Gummosis


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gummosis

[‚gə′mō·səs]
(plant pathology)
Production of gummy exudates in diseased plants as a result of cell degeneration.

Gummosis

 

a disease predominantly of arboreal plants (such as stone-fruit crops, citrus, and mulberry) and more rarely herbaceous plants (such as cotton and sesame). The disease is characterized by the exudation of gum, a viscous, sticky amber-yellow or brown liquid that forms in the cells of the bark and lignin as a result of the dissolving of the cell membranes.

Gummosis is caused by poor cultivation conditions, injuries, frost crack, and damage by insects and microorganisms. The most harm is caused by cotton gummosis, which is encountered in all cotton-growing regions. This disease infests the aboveground organs and is accompanied by the appearance of grayish oily spots covered by gum. It is caused by the bacteria Xanthomonas malvacearum. The sources of infection include contaminated seeds and plant remains. Heavily infested shoots die, the leaves and fruiting elements turn yellow, dry out, and drop off, the stems become thin and crack, and the bolls rot.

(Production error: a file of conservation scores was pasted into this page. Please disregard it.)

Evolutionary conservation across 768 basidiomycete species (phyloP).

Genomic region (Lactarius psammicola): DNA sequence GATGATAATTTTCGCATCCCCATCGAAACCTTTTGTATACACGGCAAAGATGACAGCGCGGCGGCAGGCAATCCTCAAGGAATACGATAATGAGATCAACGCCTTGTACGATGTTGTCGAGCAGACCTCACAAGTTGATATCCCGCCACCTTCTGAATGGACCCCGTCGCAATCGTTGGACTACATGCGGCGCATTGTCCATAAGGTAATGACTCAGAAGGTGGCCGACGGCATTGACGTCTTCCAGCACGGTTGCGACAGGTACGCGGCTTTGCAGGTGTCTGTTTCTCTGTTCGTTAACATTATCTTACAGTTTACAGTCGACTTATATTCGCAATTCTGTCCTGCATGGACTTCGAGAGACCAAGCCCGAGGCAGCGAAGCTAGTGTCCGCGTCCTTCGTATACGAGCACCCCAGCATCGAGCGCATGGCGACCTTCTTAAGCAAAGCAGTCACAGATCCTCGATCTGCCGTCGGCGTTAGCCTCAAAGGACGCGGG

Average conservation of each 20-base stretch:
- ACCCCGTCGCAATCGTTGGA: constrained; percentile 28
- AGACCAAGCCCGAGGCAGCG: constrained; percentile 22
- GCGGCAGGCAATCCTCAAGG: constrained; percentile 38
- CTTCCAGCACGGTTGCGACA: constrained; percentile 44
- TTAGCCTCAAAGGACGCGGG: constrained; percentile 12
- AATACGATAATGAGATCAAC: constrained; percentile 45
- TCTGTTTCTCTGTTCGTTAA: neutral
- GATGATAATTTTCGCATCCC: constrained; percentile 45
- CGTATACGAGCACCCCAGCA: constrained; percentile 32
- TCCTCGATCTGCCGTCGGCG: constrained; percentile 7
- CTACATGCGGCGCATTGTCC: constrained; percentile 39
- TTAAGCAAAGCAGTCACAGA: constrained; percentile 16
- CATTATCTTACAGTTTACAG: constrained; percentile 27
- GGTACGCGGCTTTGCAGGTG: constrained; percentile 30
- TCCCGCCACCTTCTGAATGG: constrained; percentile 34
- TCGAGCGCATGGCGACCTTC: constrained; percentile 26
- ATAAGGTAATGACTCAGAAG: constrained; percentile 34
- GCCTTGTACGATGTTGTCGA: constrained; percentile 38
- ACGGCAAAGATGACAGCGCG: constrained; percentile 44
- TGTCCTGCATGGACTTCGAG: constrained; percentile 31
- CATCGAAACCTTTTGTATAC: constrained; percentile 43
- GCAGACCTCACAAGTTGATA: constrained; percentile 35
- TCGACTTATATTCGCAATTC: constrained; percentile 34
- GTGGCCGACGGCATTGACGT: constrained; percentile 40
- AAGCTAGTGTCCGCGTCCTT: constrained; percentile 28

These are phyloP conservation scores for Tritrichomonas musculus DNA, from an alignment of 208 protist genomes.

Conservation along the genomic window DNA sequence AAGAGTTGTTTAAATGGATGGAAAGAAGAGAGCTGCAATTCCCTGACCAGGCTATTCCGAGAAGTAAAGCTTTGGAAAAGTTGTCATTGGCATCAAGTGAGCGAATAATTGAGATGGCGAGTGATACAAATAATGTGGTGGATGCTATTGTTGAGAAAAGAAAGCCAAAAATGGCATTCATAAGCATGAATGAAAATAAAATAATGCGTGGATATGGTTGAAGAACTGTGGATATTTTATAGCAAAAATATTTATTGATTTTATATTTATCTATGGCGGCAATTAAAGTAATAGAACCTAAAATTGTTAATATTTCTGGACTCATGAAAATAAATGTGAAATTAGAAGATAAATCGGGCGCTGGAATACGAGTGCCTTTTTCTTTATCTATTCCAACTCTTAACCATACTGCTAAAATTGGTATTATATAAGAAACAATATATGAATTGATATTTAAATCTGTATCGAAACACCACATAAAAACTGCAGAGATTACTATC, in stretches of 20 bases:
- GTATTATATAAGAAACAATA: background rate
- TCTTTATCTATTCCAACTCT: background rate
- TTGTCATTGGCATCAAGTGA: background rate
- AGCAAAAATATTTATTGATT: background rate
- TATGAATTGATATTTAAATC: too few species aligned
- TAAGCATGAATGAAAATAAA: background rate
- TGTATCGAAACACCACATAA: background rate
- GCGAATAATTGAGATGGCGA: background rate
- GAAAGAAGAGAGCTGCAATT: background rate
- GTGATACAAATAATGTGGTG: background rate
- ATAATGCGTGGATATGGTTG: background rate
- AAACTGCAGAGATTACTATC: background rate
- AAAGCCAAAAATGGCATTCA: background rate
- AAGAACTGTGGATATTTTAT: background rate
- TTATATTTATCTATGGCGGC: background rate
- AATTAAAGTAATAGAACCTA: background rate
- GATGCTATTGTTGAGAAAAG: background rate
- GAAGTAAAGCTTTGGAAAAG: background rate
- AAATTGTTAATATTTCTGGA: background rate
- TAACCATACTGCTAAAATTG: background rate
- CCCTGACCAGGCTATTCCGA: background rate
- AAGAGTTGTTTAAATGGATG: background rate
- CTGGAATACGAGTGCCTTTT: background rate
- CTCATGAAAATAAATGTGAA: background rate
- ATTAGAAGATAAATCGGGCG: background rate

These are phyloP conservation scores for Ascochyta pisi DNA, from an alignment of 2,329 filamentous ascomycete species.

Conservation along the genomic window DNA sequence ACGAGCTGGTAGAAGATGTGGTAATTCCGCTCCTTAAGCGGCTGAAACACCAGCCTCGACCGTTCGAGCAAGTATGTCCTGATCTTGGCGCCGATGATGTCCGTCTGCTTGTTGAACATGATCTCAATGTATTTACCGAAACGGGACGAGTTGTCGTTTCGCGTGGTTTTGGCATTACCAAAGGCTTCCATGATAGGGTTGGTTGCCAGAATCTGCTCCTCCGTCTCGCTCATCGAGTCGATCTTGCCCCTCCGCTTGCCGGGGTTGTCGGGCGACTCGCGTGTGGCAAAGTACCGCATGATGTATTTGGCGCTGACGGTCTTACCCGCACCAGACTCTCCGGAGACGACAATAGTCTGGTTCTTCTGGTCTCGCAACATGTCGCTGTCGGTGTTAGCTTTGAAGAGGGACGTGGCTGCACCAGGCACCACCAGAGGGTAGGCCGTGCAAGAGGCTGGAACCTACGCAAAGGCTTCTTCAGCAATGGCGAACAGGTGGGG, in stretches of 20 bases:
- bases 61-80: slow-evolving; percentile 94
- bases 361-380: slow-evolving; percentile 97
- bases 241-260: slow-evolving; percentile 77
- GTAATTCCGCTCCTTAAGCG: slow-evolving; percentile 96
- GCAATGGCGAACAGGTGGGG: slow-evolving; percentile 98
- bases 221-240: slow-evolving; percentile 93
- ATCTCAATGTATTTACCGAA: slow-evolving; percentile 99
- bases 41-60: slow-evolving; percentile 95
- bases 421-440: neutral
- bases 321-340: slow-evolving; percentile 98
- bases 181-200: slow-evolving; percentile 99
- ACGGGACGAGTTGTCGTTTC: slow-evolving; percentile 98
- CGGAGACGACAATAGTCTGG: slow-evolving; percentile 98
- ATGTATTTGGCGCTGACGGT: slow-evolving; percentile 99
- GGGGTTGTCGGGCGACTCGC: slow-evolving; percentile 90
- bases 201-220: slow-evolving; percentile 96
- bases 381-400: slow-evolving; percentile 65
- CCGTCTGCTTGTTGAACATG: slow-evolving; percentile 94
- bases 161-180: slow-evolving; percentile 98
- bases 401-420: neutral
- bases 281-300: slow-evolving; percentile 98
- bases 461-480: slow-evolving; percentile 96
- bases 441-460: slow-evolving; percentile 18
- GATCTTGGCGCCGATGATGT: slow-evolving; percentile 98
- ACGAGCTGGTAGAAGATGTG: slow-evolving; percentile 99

The measures for combating cotton gummosis include the preparation of healthy seed stock, destruction of the post-harvest residues, late autumn plowing, and the disinfection of seeds. The measures for combating gummosis in stone-fruit trees are chiefly preventive and include correct farming practices, protection against sunscald and frost cracks, and correct pruning of the trees. For citrus, the measures include good soil drainage, spraying with Bordeaux mixture, and treatment of wounds.

REFERENCES

Babaian, A. A. Gommoz khlopchatnika. Yerevan, 1963.
Slovar’-spravochnikfitopatologa, 2nd ed. Edited by P. N. Golovin. Leningrad, 1967.

A. A. BABAIAN

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